A Personal Perspective on the Future of Discretionary Asset Management
By Michael Weinberg Managing Director, Head of Hedge Funds and Alternative Alpha, APG Asset Management
Published: 28 June 2021
If you were to ask a discretionary investment fund manager to draw a Venn diagram of the set notation where digitalization meets discretionary investing, many would not show the sets as overlapping. Moreover, they believe that the investment world is bifurcated and the discretionary managers are independent of the quantitative. I would argue that not only are the two sets converging but that the quantitative managers pose an existential threat to the discretionary managers, or perhaps will ‘Pac-Man’-style consume the discretionary managers.
In this paper, we will demonstrate how the ‘old school’ managers are under siege by quantitative managers by presenting the top-10 reasons discretionary investors tell me they are impervious to digitalisation, and refute them one by one.
1 – You can’t know what a black box will do
Discretionary investors will state that one can’t know what a black box, i.e. a systematic model will do. Moreover, they argue that it can be like the proverbial robot that runs amok, like HAL in the film 2001: A Space Odyssey. I would argue the contrary. Best-of-breed autonomous learning investment strategies (ALIS) managers are systematic strategies based on mathematical models, statistics and have rules and risk guidelines that are human encoded. This is no different to understanding what a discretionary investor does and why. The first ALIS fund I met over five years ago was predicated on models created by Benjamin Graham and David Dodd, the founders of value investing, philosophy of investment. Moreover, I would pose, what is a bigger black box than a discretionary investor’s brain? How do we know that person will follow rules, not deviate, make errors or lose one’s mind?
2 – AI can’t and won’t buy more down
Some discretionary investors contend that humans have the advantage of being able to buy more down if the thesis still holds, although, from my time as a portfolio manager at Soros Fund Management, I know that’s often easier said than done. Regardless, the best managers do this despite the innate wiring that makes this difficult from a behavioural investment perspective. However, if one has a systematic investment programme this can be automatic, not discretionary. Another comment I have heard is the fund’s terms will not allow this and investors will redeem at the bottom. The fund’s terms can be whatever one needs and should be cohesive with the strategy. If the strategy can suffer material draw-downs then the terms should be long enough and the liquidity staggered so that investors are not able to sell the bottom when they should be buying more. Incentives, i.e. fees, can even be structured so that investors invest more when the fund is down. Conceivably, a capital call structure could even be employed, to effectively ‘force’ investors to buy more down, when securities are most compelling. ALIS funds should be structured with terms that are cohesive with the investment philosophy just as discretionary funds should be.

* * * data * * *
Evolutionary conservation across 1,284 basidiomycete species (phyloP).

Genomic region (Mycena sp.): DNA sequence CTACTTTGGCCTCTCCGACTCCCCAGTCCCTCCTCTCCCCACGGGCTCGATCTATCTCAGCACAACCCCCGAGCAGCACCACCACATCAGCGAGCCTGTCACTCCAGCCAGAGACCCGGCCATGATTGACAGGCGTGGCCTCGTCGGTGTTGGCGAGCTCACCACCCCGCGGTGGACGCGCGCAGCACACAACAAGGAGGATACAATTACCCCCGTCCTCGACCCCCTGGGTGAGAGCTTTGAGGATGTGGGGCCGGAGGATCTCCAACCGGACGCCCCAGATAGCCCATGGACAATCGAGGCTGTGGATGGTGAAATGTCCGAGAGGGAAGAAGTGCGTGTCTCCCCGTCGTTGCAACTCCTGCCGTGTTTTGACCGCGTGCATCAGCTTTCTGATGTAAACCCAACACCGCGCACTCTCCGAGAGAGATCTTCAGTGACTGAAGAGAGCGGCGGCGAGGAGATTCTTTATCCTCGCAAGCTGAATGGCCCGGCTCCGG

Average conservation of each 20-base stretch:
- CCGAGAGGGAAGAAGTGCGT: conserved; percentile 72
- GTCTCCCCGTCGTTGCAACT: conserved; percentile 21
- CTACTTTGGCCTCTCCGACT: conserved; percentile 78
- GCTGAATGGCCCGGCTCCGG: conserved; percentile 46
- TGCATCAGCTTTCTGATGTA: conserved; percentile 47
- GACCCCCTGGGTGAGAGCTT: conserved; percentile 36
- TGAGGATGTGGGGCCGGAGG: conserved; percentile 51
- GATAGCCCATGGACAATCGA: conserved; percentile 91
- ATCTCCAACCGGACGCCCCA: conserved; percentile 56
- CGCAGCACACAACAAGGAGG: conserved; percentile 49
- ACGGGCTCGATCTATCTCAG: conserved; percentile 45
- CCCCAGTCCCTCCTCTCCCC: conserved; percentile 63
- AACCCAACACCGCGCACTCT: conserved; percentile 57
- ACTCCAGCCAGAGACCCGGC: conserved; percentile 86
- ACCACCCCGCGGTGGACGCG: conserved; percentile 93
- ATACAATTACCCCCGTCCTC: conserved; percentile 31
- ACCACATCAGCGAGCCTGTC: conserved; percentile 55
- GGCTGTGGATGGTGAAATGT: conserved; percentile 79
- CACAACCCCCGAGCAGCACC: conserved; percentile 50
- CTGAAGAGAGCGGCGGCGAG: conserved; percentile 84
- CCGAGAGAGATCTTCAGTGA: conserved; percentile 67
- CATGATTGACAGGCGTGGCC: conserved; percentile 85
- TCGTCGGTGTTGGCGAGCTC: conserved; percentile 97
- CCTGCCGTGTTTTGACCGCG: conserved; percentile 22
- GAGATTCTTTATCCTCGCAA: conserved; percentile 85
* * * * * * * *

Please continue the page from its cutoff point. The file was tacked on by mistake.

3 – Systematic strategies don’t know about new product releases and related consumer sentiment
I’ve heard it argued that systematic strategies can’t know about new product releases. Well, they can and do. Systematic managers use natural language programming (NLP) to ‘learn’ about new product launches as well as how they are doing. One can also systematically monitor the consumer sentiment from new product launches. A discretionary investor may check a handful of websites, as I did while running a hedge fund portfolio. However, a systematic manager can check the sentiment on thousands (or more) of websites and aggregate that for a more accurate read very rapidly.
4– Computers can’t read newspapers
When I was running portfolios, I read major newspapers and a multitude of trade publications. Aside from the voluminous quantity of trees that were eviscerated for this, it was time-consuming and often tedious. A systematic strategy can and does effectively ‘read’ tons of papers and trade rags with NLP effortlessly and quickly without fatigue.
5 – An AI can’t judge company management quality
Discretionary investors often tell us that a system can’t judge management qualitatively as well as a discretionary manager can. I would contend a systematic manager can do that better. How is one judging management quality? How about using historic returns to shareholders as a proxy? Well, that’s easy: a systematic programme can easily look at thousands of stocks, their C-level management, using the CEO as the independent variable, and see what the returns to shareholders, the dependent variable, under their auspices. When I ran discretionary portfolios, we did this non-systematically, by noting which management teams generated excess returns for shareholders, and then investing in companies they went to subsequently, and the opposite when we were engaging in bearish investments. Instead of investing by ‘shooting from the hip’ — as my former partner and visionary Jeffrey Tarrant would say — systematising this could allow one to invest more statistically and consistently; at least ‘shooting from a brain’ even if artificial.
6 – They can’t tell if a company’s management is prevaricating